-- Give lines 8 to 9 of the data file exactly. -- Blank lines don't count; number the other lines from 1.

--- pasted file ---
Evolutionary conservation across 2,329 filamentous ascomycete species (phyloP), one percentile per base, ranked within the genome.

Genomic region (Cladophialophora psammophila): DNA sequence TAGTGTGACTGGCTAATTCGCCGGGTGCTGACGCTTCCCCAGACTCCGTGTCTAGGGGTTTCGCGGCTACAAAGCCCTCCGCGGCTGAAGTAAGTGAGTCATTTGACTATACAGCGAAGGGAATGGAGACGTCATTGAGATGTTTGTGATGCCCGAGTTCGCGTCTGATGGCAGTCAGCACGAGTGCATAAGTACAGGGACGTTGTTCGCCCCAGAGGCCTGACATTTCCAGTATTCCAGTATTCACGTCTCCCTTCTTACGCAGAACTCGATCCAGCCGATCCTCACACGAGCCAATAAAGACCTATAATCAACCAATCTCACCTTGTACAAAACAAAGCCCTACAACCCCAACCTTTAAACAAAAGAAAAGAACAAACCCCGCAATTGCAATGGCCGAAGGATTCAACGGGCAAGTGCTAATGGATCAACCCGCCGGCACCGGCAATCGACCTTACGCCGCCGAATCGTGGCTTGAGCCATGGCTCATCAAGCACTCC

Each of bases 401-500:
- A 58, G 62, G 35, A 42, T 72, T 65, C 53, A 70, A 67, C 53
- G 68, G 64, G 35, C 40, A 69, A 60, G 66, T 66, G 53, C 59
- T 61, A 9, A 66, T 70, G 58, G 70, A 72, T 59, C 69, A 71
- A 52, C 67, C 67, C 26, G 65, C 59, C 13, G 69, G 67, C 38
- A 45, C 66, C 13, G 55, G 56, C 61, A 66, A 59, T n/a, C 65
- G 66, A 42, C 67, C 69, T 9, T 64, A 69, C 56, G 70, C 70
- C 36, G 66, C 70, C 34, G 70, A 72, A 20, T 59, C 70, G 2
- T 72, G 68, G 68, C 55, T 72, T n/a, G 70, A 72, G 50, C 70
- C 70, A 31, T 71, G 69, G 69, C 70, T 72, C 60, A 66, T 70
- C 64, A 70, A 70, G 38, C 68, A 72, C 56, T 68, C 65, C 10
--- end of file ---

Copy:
- A 45, C 66, C 13, G 55, G 56, C 61, A 66, A 59, T n/a, C 65
- G 66, A 42, C 67, C 69, T 9, T 64, A 69, C 56, G 70, C 70